On Monday we found the flat in a bit of a mess - with the previous tenants' broken belongings abandoned inside (bent airer anyone? how about a marketing textbook?) and quite frankly it had obviously not been cleaned during the transition of tenancy. This sparked some debate between us and our agents, but they were happy to send someone over the next day to check it out. In this scenario, politely demanding they get a professional cleaner is within your rights as a new tenant. It's not your job to clear up after the previous dwellers for a whole day, and you shouldn't spend your time or money cleaning mess that isn't even yours. 

3. The Inventory hadn't been checked
When you move into a rented property you will be required to fill in an inventory of the property (stating things like the condition of the walls, and the crockery provided in the lease). In our case there had been a mix up and the flat inventory hadn't been checked between the transition of tenancy. Either the previous tenants nicked the plates and cutlery or there had never been any! It's important to fill this in in proper detail - and communicate with your agents, to get anything broken fixed (within a certain limit - the cracking wallpaper, or stain on the carpet is not life-threatening or limiting your lifestyle in the property) and to make sure you are supplied with the correct goods

4. Sweet dreams..nuh-uh
You sit on the mattress. It flattens. All you can feel is the bed frame and a large metal spring. You don't even have to move to make a variety of oo-er noises escape the bed. Like crunching someone's spine..repeatedly. Well that's the impression we got from our mattresses! Asking your estate agents to replace big items like a mattress is a bit daunting - especially when it's three you want replaced.. But can you sleep on that for a year? Ask your parents' advice. You're not living in the lap of luxury, but you do have a right to a supportive mattress that won't keep you up all night with the sound of springs breaking every time you breathe. We don't know the outcome of this one yet, but fingers crossed. 

5. Electricity does what now?
Expecting to pay for electricity the traditional way, with a bill through the door every month, we were surprised to come into the flat and find a meter with a key stick. Had we paid better attention during our rushed viewing of the property and accelerated rental, we may have seen the meter attached to the wall - you can't say we weren't informed by the agents. This way of paying for electricity is by slotting in a key card or stick to the meter, having topped it up with money at a post office or newsagents, letting you watch the balance go down throughout the month. This can be helpful for students as its no scary surprise with the postman as to your bill, but the tariff is higher on this than the usual payment method. It has made us register the proximity of a post office to our flat though!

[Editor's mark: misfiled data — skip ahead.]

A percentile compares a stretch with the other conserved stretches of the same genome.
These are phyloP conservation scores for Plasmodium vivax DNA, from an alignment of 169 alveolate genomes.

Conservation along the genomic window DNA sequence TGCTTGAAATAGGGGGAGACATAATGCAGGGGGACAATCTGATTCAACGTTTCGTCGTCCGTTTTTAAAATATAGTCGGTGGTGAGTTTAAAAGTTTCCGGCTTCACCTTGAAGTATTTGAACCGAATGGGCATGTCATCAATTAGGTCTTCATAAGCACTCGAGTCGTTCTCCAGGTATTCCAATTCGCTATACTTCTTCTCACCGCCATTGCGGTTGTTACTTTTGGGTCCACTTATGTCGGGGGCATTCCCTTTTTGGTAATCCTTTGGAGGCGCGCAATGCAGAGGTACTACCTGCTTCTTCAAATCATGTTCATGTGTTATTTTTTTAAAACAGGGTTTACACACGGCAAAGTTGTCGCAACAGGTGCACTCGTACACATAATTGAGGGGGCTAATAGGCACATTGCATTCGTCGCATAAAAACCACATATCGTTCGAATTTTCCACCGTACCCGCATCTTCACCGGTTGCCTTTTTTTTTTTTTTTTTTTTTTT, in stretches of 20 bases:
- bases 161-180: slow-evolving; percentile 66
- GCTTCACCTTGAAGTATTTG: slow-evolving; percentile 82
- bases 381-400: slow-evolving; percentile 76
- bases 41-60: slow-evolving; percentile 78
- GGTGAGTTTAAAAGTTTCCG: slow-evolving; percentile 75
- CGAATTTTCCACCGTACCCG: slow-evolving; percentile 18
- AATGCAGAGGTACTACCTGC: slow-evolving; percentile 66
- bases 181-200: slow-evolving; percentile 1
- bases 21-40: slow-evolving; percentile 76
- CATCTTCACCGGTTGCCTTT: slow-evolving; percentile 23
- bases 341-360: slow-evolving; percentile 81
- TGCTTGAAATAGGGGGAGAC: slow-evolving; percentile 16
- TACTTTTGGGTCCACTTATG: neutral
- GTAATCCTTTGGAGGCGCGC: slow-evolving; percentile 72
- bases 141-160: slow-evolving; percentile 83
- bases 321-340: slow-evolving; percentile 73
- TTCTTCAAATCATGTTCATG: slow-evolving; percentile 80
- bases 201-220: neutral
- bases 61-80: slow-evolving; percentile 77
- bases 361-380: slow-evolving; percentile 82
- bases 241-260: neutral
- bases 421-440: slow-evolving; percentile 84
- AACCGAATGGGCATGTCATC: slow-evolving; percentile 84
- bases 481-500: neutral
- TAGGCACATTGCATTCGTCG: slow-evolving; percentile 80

How to complain to an Estate Agents
So, I feel this little tip goes hand in hand with the guide - you turn up, things are not as expected, and you freak out - bad option. Your estate agent is not your mum, they are there to provide support, help, a line of communication, and a level of care - however, being petty with them does not invite a good working relationship for the year ahead. 
Know your rights, but know your limits. You see things which disappoint you, fine. You can demand what you're due, but remember, you're moving into a rented student property - it's not going to be all shiny paint jobs and new everything. 
Don't be rude. Don't just stand and point at every second thing with a complaint about how it's not quite up to standard. You're human, they're human, you can live with it? good, then do so. 
Be friendly, show that you want to move towards solutions - suggest some, and take on their suggestions and comments. Remember to smile sometimes, kay?

The agents are hiring a handy man to clear up and fix the few broken things (I'd like the sink plug to go both in and out) and cleaners to give it a thorough once over. We may be moving in tomorrow afternoon! Hope so

Rachael xx
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Friday, 31 August 2012

Little Guide to Flat Hunting

We are fortunate enough to start off with one follower before we have even blogged yet (Thank you Charlotte) so hopefully at least one person is reading this already! 

I (Rachael) decided to write this post to fill the time whilst babysitting! And because Karen and I are moving into the flat on Monday, and we have yet to properly start our blog haha
Heh - one of the very few photos of us all together. On a night out. Don't worry, better pictures shall come!
Little Guide to Flat Hunting:

1. Find some flat mates
Luckily for me, I already had Euan wishing to share a flat with me. But in dire want of further flat mates, we spent several months searching for and asking potential people if they'd like to move in with us. Karen was our best choice, and although we had to wait a while for her to make the decision (It is a huge decision to move out of your parents home with all those added benefits like not having to do the washing..!) we are so glad we got her ;) 
We didn't want to advertise for a flat mate on an online student site - firstly, most of the people on there are post-grad students, so much older than us freshers, but secondly, we'd both find it rather weird moving in with a complete stranger. That's not to say it's a bad idea! Just not for us. On my uni freshers page I still am seeing people searching for flat mates - and Uni starts on the 8th!